Sylvia Scarlett (1935, George Cukor)

Not the most lighthearted comedy in the world, beginning with the death of Katharine Hepburn’s mother, following with the death of her drunken crook father. Hepburn (already in her third film with Cukor) lives in France with her father Edmund Gwenn (the so-called bodyguard in Foreign Correspondent who keeps trying to kill Joel McCrea, also Santa in Miracle on 34th Street). They escape to England with her disguised as a boy for cover from dad’s embezzling crimes.

They meet con man Cary Grant (in his 20th film in four years) on the boat, and he teams up with the couple – which was our first complaint with the movie. When we meet Grant, he’s smuggling diamonds inside his shoes, which has got to be more lucrative than running con games in public parks with a busted drunk and his “son.” Grant (with a fun cockney accent) introduces them to an acquaintance named Maudie, a maid at a house where Grant hopes to steal some jewelery. Hepburn (very funny in her hat and suit) foils the heist, her dad ends up marrying Maudie, and the four go on the road as a vaudeville act.

Family portrait:

Kate falls for an artist (mustachioed Brian Aherne, title characters in Captain Fury and The Great Garrick) who’s being chased by some rich-looking Russian girl named Lily. The artist finds himself falling for Kate as well, much to his own confusion. Dad falls off a cliff while drunkenly searching for his cheating wife, and the same morning Lily tries to drown herself, rescued by Kate. After a brief sidetrack in jail, Kate and the artist escape on a train, running into Cary and Lily. My Katy thought it unfair that Kate didn’t get Cary Grant at the end, but he didn’t deserve her.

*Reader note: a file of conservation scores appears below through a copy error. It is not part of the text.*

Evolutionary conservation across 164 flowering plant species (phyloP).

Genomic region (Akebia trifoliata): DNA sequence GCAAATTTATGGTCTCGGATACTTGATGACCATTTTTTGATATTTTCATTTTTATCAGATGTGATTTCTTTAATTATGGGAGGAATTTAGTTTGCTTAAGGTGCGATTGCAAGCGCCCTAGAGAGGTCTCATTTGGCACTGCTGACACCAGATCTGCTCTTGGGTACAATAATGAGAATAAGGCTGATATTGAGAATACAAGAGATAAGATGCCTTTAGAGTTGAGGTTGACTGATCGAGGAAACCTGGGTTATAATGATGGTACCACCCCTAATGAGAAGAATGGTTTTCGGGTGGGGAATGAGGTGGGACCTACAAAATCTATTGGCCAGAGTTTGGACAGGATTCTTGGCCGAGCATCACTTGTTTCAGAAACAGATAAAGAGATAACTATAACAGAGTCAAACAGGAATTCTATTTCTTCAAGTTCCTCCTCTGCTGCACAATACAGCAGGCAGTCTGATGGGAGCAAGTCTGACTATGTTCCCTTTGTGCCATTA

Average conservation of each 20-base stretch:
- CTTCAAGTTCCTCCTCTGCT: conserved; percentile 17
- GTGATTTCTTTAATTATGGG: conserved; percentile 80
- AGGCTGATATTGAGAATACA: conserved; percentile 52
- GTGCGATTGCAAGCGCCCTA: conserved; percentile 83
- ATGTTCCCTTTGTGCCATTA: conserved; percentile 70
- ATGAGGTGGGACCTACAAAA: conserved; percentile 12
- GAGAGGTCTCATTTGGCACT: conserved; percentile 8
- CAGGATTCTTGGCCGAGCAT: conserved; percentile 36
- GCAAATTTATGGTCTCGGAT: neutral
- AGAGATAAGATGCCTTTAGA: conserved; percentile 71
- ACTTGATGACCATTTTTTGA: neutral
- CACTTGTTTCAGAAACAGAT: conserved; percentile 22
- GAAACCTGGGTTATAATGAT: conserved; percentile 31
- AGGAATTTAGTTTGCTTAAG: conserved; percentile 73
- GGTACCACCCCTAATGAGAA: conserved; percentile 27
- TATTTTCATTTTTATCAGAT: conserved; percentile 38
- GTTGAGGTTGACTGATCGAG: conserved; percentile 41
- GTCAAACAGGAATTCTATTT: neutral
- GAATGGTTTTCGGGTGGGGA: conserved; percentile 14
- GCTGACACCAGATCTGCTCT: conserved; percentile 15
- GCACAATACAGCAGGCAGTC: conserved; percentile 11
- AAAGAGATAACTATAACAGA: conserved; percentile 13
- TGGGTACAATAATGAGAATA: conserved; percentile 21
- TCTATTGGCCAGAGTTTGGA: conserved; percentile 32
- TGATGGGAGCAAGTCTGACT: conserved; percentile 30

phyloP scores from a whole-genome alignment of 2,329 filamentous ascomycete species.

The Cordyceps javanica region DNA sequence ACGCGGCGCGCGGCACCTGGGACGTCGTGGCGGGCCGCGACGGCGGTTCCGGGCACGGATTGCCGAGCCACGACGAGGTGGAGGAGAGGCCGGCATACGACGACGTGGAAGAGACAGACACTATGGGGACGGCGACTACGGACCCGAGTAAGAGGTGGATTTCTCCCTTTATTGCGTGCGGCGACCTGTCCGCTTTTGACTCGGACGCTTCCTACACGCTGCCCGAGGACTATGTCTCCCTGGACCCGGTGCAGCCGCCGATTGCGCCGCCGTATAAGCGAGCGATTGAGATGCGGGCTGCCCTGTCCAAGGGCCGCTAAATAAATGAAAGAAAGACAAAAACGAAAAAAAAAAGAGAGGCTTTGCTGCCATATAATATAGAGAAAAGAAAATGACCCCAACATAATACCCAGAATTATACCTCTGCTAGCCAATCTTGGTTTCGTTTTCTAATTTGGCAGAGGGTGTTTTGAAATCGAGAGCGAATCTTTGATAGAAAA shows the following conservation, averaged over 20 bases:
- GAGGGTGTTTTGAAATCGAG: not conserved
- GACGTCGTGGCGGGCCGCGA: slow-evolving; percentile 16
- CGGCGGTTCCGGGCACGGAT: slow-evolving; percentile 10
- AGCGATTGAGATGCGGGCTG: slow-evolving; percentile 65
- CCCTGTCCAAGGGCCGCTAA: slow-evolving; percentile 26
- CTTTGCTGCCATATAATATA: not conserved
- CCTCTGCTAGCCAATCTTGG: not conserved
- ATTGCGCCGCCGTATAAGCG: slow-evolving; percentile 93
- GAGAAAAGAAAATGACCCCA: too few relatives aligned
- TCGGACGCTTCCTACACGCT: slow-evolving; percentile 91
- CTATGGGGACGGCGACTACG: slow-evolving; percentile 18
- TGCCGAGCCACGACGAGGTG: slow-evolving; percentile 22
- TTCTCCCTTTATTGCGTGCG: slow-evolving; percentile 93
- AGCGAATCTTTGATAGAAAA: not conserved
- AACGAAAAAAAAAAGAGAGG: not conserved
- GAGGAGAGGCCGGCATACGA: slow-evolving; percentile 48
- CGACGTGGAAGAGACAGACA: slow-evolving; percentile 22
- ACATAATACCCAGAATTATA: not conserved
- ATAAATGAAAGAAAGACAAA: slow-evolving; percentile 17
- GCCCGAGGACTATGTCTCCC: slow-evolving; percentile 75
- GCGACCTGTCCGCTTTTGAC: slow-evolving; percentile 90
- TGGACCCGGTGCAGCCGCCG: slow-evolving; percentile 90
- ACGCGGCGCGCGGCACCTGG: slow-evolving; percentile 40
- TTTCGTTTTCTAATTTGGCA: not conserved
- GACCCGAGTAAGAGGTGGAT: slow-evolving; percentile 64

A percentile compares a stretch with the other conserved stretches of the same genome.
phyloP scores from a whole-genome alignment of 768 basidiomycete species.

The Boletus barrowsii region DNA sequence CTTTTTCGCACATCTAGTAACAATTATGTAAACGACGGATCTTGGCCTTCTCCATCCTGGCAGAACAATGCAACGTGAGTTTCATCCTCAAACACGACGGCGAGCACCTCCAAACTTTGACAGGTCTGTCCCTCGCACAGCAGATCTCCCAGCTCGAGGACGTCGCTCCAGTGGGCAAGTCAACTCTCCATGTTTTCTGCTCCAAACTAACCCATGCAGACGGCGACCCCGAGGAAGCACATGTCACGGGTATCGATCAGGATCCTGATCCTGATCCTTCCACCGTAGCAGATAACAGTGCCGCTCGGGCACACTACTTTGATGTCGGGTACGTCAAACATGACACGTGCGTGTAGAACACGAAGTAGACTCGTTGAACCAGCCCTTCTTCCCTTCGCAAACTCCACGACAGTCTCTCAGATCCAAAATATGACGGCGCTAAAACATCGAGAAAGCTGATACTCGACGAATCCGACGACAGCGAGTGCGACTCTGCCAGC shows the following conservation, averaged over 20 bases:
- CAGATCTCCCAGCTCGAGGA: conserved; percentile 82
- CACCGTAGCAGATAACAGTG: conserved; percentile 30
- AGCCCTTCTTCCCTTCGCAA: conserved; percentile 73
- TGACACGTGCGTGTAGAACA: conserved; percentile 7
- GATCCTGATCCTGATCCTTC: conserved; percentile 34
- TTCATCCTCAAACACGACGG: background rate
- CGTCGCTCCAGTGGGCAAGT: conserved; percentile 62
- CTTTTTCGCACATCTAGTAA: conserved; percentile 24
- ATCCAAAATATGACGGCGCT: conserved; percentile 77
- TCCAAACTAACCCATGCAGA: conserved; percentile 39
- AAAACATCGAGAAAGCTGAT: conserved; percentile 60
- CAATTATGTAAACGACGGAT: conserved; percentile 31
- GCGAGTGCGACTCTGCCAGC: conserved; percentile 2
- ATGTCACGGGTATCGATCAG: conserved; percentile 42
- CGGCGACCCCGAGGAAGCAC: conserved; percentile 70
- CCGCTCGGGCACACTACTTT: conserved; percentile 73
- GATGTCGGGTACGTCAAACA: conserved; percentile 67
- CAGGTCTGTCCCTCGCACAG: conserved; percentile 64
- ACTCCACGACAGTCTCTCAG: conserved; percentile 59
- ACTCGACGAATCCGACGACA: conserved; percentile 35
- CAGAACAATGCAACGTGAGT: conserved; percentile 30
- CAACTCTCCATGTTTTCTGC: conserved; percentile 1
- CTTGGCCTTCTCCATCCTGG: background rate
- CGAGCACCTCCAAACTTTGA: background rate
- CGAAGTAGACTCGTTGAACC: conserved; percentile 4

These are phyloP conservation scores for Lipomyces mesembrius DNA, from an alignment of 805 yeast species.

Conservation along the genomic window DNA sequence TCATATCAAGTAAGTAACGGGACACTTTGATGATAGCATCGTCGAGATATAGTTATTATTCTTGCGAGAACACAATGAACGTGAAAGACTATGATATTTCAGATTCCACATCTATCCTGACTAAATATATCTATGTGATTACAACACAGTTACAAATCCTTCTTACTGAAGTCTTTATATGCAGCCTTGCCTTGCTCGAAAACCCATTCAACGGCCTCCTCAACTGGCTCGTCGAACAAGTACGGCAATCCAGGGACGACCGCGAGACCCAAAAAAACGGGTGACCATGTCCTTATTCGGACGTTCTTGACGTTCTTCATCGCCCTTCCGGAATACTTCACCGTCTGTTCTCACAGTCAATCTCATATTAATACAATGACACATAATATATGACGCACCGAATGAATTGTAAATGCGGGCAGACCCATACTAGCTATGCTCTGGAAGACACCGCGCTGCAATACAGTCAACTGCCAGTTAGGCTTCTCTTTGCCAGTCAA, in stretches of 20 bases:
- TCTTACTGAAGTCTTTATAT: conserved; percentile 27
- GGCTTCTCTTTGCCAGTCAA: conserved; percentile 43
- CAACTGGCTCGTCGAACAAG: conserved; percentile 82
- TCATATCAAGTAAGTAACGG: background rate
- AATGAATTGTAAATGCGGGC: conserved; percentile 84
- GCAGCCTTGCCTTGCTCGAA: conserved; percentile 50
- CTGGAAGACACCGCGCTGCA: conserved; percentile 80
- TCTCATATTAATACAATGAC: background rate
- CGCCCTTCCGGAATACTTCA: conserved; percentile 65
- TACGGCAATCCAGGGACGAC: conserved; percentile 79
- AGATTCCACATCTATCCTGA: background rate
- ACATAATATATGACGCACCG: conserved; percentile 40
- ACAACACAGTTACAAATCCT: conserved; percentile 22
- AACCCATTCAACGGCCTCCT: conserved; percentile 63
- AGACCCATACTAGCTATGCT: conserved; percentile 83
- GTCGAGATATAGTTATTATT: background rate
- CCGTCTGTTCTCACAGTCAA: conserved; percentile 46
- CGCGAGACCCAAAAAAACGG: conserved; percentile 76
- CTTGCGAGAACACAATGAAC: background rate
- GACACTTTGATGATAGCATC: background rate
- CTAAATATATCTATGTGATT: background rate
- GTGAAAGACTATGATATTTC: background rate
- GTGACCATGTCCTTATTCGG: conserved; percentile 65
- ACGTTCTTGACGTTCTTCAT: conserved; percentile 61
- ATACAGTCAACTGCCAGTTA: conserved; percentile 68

The artist and the princess:

The movie flopped so hard that Cukor was fired from RKO Pictures over it. It’s said that audiences thought Hepburn was awful as a boy, that they walked out in droves after Maudie tries to make out with her, but nobody ventures that crowds found the plot stupidly implausible – especially after the vaudeville bit. It’s all in good fun, I know. If Some Like It Hot was daring for messing with gender roles in 1959, I imagine it was completely unheard-of in films 25 years earlier. I thought that aspect and lots of the character and acting were much more successful than the overall story – it’s a good movie strapped onto a mediocre plot.

Grant’s noirish introduction:


The role seemed a natural for [Hepburn]; she had already set tongues wagging as one of the first women in the U.S. to wear trousers in public. Not only did she make a very convincing young man with her hair cut short, but Time Magazine’s reviewer would quip that “Sylvia Scarlett reveals the interesting fact that Katharine Hepburn is better looking as a boy than as a woman.”